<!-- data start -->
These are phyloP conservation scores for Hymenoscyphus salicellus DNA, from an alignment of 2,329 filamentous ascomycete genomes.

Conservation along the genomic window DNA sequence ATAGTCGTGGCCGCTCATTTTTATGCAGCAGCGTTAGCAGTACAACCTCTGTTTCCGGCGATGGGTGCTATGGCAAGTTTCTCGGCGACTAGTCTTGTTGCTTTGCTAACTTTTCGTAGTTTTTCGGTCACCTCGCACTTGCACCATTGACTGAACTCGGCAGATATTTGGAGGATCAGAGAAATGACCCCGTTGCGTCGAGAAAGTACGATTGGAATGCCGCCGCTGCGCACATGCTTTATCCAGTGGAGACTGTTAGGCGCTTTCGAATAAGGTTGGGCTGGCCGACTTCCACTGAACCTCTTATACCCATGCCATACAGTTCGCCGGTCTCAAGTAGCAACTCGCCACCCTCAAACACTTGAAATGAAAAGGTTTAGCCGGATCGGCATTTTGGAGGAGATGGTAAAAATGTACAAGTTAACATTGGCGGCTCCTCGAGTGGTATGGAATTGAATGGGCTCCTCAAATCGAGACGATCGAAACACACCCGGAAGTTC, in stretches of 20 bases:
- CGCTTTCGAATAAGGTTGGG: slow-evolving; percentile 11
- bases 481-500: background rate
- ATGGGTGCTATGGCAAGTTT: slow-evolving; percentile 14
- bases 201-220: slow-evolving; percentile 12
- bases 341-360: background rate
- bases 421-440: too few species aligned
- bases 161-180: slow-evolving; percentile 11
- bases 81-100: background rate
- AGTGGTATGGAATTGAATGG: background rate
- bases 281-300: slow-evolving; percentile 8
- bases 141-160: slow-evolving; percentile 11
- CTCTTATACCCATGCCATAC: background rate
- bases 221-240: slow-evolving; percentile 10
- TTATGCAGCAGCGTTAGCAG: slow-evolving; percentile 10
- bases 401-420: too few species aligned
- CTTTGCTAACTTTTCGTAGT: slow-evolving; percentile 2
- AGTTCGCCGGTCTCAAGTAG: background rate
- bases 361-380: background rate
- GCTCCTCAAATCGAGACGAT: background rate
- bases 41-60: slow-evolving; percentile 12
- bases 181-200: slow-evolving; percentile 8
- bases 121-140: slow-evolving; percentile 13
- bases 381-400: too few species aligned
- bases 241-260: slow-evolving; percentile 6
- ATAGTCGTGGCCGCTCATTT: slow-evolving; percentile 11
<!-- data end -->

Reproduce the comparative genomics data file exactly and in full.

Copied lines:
These are phyloP conservation scores for Hymenoscyphus salicellus DNA, from an alignment of 2,329 filamentous ascomycete genomes.

Conservation along the genomic window DNA sequence ATAGTCGTGGCCGCTCATTTTTATGCAGCAGCGTTAGCAGTACAACCTCTGTTTCCGGCGATGGGTGCTATGGCAAGTTTCTCGGCGACTAGTCTTGTTGCTTTGCTAACTTTTCGTAGTTTTTCGGTCACCTCGCACTTGCACCATTGACTGAACTCGGCAGATATTTGGAGGATCAGAGAAATGACCCCGTTGCGTCGAGAAAGTACGATTGGAATGCCGCCGCTGCGCACATGCTTTATCCAGTGGAGACTGTTAGGCGCTTTCGAATAAGGTTGGGCTGGCCGACTTCCACTGAACCTCTTATACCCATGCCATACAGTTCGCCGGTCTCAAGTAGCAACTCGCCACCCTCAAACACTTGAAATGAAAAGGTTTAGCCGGATCGGCATTTTGGAGGAGATGGTAAAAATGTACAAGTTAACATTGGCGGCTCCTCGAGTGGTATGGAATTGAATGGGCTCCTCAAATCGAGACGATCGAAACACACCCGGAAGTTC, in stretches of 20 bases:
- CGCTTTCGAATAAGGTTGGG: slow-evolving; percentile 11
- bases 481-500: background rate
- ATGGGTGCTATGGCAAGTTT: slow-evolving; percentile 14
- bases 201-220: slow-evolving; percentile 12
- bases 341-360: background rate
- bases 421-440: too few species aligned
- bases 161-180: slow-evolving; percentile 11
- bases 81-100: background rate
- AGTGGTATGGAATTGAATGG: background rate
- bases 281-300: slow-evolving; percentile 8
- bases 141-160: slow-evolving; percentile 11
- CTCTTATACCCATGCCATAC: background rate
- bases 221-240: slow-evolving; percentile 10
- TTATGCAGCAGCGTTAGCAG: slow-evolving; percentile 10
- bases 401-420: too few species aligned
- CTTTGCTAACTTTTCGTAGT: slow-evolving; percentile 2
- AGTTCGCCGGTCTCAAGTAG: background rate
- bases 361-380: background rate
- GCTCCTCAAATCGAGACGAT: background rate
- bases 41-60: slow-evolving; percentile 12
- bases 181-200: slow-evolving; percentile 8
- bases 121-140: slow-evolving; percentile 13
- bases 381-400: too few species aligned
- bases 241-260: slow-evolving; percentile 6
- ATAGTCGTGGCCGCTCATTT: slow-evolving; percentile 11